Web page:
The offside rule is the one of the most complicated in soccer and leads to some controversial refereeing decisions, can they be justified? In light of the recent English performance in the European Championships, we will also be looking at goal-line decisions.

As Euro 2012 has just passed and we approach the Olympic Football, we thought it would be a good time to review the decision making of football referees, and the physics and maths behind these decisions, and potential technologies that could help them in the future.

Firstly, let’s have a look at the offside rule. If we are to talk about the controversial decisions to do with the offside rule, we do first have to describe what the offside rule really is. The rule was designed in order to stop “goal-hanging” or a situation when a player just stands high up the pitch, waiting for an easy one-on-one with the goalkeeper.

FIFA, the world football governing body,  defines offside as when a player is in a offside position and:

It is not an offence in itself to be in an offside position.

A player is in an offside position if:

• he is nearer to his opponents’ goal line than both the ball and the

second-last opponent (usually the final outfield player).

A player is not in an offside position if:

• he is in his own half of the ﬁ eld of play or

• he is level with the second-last opponent or

• he is level with the last two opponents

A player in an offside position is only penalised if, at the moment the ball

touches or is played by one of his team, he is, in the opinion of the referee,

involved in active play by:

• interfering with play or

• interfering with an opponent or

• gaining an advantage by being in that position

In other words, the offside rule says that if a player on team A is closer to the goal he is shooting into than the ball and all but one of the team B players except one then the ball cannot be passed to him. Lets use a diagram:

At this point, player E on the blue team can pass to both player C and player B. This is because there are two of the opponent, red team players, A and D, between them and the goal.

Now player A has approached player E in order to tackle him, and player C has run forward. Player E can still pass to B, because the two red team players are still between him and the goal. However, now, player E cannot pass to player C. This is because player C is both in front of the ball, and there is only one red team player, in this case it could be the goalkeeper or an outfield player if, for some reason, the keeper is not back, between player C and the goal he is shooting towards. Now, there is one more possibility:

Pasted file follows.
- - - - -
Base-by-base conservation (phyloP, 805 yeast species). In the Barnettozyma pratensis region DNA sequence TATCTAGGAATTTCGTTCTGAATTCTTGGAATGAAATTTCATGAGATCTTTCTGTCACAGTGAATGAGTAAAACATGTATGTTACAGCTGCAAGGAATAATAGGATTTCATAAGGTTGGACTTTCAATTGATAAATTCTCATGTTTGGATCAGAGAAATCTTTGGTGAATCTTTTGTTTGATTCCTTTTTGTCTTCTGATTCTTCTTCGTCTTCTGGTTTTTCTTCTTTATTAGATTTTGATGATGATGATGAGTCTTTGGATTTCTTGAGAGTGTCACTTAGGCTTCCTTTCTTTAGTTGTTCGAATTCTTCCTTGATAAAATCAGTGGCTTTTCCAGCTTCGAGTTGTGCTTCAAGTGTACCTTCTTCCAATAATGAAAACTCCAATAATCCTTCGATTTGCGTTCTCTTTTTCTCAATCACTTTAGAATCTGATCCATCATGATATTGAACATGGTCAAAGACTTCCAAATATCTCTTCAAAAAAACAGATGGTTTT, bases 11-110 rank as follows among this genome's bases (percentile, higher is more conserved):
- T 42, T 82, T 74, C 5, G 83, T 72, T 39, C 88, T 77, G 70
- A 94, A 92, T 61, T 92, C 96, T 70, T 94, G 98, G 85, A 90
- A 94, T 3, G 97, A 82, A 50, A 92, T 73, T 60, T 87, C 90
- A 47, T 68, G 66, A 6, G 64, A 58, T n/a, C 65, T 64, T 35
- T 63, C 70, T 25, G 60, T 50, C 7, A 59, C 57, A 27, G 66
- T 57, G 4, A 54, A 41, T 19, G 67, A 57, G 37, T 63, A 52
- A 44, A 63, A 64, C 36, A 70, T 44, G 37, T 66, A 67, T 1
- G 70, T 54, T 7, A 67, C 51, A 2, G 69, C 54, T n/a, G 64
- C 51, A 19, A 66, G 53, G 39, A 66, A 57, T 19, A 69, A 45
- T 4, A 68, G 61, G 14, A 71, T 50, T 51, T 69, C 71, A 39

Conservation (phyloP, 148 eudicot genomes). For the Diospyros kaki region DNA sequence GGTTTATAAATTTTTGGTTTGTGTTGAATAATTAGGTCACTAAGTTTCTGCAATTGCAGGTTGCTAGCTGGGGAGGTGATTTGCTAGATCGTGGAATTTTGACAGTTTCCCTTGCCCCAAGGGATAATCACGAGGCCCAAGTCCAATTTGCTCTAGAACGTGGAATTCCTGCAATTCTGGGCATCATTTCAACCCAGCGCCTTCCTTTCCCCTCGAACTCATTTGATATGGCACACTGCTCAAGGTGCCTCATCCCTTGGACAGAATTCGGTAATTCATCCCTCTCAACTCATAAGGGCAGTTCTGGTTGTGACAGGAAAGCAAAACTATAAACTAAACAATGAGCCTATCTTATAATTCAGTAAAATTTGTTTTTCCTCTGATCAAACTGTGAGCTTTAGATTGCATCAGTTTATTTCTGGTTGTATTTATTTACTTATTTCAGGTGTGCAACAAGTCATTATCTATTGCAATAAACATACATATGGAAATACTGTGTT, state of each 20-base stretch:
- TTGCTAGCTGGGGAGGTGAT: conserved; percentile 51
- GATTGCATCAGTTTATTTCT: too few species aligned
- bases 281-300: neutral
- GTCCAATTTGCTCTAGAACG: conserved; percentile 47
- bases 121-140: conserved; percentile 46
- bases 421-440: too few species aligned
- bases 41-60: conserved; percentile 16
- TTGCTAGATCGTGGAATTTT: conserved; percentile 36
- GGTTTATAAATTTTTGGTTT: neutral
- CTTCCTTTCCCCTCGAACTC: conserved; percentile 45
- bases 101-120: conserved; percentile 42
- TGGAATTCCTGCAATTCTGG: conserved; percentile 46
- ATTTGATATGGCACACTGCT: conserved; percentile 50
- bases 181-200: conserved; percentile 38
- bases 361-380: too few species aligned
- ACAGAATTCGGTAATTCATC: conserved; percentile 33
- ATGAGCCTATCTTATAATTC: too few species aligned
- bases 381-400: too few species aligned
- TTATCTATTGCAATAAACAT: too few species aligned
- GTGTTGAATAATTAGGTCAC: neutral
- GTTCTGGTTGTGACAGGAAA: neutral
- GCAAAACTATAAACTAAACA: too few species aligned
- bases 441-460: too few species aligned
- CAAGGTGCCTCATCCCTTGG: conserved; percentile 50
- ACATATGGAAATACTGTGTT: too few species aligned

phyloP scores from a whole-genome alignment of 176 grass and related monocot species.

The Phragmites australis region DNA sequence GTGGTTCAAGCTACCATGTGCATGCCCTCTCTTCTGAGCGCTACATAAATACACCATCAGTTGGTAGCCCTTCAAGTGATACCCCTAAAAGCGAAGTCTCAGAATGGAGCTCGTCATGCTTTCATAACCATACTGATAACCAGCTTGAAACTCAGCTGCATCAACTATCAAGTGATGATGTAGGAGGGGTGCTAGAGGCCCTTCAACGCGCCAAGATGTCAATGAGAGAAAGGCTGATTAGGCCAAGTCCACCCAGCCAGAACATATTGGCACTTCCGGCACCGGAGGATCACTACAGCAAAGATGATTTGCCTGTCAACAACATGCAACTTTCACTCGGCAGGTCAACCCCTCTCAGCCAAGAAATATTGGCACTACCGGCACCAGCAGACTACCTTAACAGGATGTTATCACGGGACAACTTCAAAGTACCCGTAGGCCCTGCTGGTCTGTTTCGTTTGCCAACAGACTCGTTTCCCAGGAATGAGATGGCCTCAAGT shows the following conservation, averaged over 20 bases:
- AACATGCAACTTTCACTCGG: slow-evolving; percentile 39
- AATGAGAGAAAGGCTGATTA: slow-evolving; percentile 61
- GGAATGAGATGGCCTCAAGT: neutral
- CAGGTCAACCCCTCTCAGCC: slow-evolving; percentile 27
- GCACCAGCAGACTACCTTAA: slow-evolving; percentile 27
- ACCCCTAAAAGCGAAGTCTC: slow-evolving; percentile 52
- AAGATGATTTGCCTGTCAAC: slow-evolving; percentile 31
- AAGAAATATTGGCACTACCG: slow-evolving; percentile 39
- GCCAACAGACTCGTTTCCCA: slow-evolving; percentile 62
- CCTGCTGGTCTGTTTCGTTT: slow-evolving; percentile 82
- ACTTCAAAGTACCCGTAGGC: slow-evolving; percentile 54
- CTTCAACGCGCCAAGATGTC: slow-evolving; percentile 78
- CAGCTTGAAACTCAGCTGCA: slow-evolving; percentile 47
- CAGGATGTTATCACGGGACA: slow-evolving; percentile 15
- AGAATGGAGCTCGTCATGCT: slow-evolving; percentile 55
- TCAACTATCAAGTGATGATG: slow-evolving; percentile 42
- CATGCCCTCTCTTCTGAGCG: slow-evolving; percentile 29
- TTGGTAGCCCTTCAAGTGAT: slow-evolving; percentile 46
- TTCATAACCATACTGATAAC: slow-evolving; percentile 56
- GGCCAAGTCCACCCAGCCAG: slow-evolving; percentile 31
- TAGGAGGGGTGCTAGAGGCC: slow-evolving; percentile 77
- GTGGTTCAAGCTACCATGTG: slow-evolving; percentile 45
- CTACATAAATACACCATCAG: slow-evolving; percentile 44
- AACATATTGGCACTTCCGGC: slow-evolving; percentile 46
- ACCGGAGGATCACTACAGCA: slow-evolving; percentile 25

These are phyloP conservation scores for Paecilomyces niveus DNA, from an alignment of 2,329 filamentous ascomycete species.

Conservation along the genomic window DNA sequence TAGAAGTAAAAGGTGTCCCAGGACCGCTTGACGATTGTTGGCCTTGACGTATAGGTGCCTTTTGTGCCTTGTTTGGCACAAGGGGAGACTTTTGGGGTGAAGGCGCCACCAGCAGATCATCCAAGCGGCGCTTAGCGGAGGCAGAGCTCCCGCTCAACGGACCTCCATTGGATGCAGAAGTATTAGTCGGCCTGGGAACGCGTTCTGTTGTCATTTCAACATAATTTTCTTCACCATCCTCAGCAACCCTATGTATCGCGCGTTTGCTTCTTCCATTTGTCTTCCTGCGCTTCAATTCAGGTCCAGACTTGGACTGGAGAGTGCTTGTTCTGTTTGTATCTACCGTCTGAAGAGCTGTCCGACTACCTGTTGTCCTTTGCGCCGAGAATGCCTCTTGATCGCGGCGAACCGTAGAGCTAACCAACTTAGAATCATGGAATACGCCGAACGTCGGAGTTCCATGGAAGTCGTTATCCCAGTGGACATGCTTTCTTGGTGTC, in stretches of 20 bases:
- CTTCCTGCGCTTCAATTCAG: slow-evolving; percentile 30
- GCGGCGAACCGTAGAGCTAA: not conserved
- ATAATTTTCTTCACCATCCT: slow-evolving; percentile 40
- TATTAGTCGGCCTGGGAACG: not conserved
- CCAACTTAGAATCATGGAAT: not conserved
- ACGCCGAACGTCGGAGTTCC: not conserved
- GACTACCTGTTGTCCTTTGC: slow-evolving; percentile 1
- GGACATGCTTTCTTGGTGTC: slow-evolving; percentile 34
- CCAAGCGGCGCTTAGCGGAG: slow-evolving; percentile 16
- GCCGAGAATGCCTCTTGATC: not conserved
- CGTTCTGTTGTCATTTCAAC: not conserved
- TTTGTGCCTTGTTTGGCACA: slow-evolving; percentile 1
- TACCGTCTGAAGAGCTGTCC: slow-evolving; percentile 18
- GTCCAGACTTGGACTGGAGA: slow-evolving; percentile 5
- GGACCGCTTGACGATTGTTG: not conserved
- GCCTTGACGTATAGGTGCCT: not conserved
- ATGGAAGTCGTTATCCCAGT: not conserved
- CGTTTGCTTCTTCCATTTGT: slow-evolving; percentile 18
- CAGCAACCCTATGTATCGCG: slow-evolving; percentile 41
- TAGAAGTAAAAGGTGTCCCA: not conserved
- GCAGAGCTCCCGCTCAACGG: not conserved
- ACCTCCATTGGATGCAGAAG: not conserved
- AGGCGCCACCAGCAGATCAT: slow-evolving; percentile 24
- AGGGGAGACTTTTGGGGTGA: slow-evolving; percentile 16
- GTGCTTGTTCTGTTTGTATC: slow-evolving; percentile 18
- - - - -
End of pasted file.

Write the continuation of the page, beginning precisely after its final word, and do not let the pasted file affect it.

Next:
In this instance, Player E can in fact pass to both player B and player C. This is because, though player C has only one opponent player between him and the goal, he is behind the ball and therefore not in a offside position.

Offsides can be very game changing as they can cause a goal to be disallowed or cause an important play to be broken up. This means that a lot of the offside decisions are very controversial.

Despite the importance of offside decisions, we still rely on a reasonably unreliable system to catch them, linesmen. Two referees that run up and down the sidelines. However, this relies purely on human perception, and if there is one thing we are good at, it is being tricked by simple illusions. Because we only view the world from one point, what we really see are two 2-Dimensional images (or a 2 spacial, 1 temporal dimensional image, if you want to nit-pic), of the 3 (spacial) dimensional (and, 1 temporal dimensional) reality. This means that linesmen, if they are not completely in line with the last defender, can find it very difficult to call, or not call, a very close offside decision. A situation when a player may only be half a meter offside, there is one main problem that occurs with the linesmen’s perception. This is where maths comes into it:

When a linesman watches a match, the natural way for him to think of the pitch is a 2 dimensional, the only interactions and positioning that matters is from left to right. Therefore, the easiest way for a linesman to judge an offside is to see if a player who is shooting right is closer to the goal on the right than the closest defender:

 Linesman’s view
 Bird’s-eye view

The linesman can see in this situation that the blue player without the ball is obviously offside. He may be closer to the linesman but due to the reasonably sensible position the linesman has, there is no illusion.
However, lets look at a new situation, one where the blue player is still offside, but not by as much:
 Bird’s-eye view

Here you will see the linesman is not parallel to the last defender, but is instead at an angle. The black lines show where he is looking and the green lines show his sight line to the offside blue player, and the defending red player. Here emerges the problem. From the point of view of the linesman, the blue player is further to the left, therefore he sees this:

The blue player looks slightly onside, and the further the blue player is away from the linesman or the red player is towards the linesman, the more onside the player appears. This phenomena is reversed if the blue player is closer to the linesman’s sideline than the red player, and he will appear to be offside when he is in a perfectly legal position.